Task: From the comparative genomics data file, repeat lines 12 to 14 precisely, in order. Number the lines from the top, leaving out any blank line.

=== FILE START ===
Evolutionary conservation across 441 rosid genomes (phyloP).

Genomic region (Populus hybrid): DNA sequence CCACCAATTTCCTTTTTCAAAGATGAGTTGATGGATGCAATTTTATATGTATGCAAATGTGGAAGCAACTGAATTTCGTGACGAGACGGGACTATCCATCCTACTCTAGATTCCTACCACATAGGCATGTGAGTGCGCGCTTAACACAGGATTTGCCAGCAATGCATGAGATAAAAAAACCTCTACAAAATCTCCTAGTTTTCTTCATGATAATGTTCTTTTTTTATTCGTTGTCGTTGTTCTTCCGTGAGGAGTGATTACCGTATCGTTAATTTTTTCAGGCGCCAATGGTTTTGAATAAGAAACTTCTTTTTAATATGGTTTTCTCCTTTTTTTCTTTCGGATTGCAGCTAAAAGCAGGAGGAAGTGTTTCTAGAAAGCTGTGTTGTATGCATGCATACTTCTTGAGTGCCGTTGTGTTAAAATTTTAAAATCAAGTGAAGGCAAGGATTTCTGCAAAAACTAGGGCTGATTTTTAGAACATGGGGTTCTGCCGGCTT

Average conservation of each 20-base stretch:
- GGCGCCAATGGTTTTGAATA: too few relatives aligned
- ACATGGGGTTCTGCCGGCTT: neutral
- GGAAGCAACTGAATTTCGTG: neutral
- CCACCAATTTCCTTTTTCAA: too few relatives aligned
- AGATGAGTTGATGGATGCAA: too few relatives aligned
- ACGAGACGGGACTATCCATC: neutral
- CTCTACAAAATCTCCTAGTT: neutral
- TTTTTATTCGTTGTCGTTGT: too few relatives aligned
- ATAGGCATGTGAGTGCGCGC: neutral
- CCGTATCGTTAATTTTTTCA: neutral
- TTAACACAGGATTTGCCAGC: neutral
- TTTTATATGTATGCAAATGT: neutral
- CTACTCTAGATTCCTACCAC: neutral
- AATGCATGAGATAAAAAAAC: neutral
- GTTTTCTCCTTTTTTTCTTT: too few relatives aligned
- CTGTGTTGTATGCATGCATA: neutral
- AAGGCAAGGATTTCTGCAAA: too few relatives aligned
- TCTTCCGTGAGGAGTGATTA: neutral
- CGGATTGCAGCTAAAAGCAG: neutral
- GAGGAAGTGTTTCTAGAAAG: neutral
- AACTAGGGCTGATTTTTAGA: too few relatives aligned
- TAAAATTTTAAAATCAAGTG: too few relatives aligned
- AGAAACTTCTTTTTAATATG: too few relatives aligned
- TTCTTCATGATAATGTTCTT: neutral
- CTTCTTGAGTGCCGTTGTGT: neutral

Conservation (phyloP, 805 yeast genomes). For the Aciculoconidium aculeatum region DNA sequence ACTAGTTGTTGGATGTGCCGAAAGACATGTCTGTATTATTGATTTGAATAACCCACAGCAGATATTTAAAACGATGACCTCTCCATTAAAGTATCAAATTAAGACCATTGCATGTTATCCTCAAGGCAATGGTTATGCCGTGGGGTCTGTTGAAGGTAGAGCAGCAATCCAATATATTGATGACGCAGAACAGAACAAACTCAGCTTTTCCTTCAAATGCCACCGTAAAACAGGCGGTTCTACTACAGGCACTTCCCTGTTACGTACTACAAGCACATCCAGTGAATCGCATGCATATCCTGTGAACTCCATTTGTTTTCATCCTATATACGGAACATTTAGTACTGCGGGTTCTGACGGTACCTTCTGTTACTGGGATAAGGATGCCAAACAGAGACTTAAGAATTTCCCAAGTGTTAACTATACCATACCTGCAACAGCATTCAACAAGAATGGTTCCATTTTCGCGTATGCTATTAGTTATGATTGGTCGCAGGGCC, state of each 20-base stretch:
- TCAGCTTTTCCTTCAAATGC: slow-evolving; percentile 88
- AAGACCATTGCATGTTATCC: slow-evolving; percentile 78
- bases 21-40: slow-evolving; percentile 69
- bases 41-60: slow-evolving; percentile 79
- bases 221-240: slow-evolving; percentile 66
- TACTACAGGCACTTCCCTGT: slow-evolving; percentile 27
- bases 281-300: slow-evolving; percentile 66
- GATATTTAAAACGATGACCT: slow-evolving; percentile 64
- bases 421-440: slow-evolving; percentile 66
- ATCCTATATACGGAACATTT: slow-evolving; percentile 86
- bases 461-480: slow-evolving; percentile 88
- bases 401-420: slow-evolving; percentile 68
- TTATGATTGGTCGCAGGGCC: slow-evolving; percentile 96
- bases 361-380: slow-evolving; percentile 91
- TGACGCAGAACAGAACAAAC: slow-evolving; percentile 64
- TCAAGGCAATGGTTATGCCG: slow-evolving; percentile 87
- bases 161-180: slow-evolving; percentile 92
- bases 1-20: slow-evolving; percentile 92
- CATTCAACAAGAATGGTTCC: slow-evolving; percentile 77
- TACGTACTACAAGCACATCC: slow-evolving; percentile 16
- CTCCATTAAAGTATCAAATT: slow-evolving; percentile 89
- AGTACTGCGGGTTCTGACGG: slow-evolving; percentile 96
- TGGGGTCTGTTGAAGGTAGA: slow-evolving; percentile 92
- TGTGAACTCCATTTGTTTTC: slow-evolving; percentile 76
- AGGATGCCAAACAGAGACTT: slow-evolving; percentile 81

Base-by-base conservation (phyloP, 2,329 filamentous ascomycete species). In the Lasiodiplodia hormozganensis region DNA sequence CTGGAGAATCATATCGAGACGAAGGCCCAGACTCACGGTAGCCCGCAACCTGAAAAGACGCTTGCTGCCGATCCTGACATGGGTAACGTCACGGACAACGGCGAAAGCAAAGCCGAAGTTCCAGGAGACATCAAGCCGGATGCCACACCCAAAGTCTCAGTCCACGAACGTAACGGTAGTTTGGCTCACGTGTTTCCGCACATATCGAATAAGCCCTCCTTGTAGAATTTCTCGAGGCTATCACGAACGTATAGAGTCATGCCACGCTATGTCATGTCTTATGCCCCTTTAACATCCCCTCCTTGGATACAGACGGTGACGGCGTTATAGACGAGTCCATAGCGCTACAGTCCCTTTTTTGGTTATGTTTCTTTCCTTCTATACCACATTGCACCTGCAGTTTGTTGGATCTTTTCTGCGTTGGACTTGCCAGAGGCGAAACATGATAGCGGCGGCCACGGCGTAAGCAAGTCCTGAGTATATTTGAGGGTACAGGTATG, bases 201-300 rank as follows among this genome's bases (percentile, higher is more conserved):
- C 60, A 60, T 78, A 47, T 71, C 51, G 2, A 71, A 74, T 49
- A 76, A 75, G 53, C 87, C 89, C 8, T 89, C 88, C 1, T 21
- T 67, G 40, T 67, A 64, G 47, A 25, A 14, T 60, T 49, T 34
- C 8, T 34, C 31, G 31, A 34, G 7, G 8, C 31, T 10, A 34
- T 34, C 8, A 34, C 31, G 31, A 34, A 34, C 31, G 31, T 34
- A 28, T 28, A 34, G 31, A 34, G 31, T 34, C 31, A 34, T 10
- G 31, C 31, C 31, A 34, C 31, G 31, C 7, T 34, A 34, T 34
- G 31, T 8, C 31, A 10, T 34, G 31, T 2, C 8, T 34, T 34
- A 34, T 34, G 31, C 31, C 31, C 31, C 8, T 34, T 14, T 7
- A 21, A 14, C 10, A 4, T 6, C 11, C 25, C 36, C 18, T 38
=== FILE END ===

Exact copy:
- ATAGGCATGTGAGTGCGCGC: neutral
- CCGTATCGTTAATTTTTTCA: neutral
- TTAACACAGGATTTGCCAGC: neutral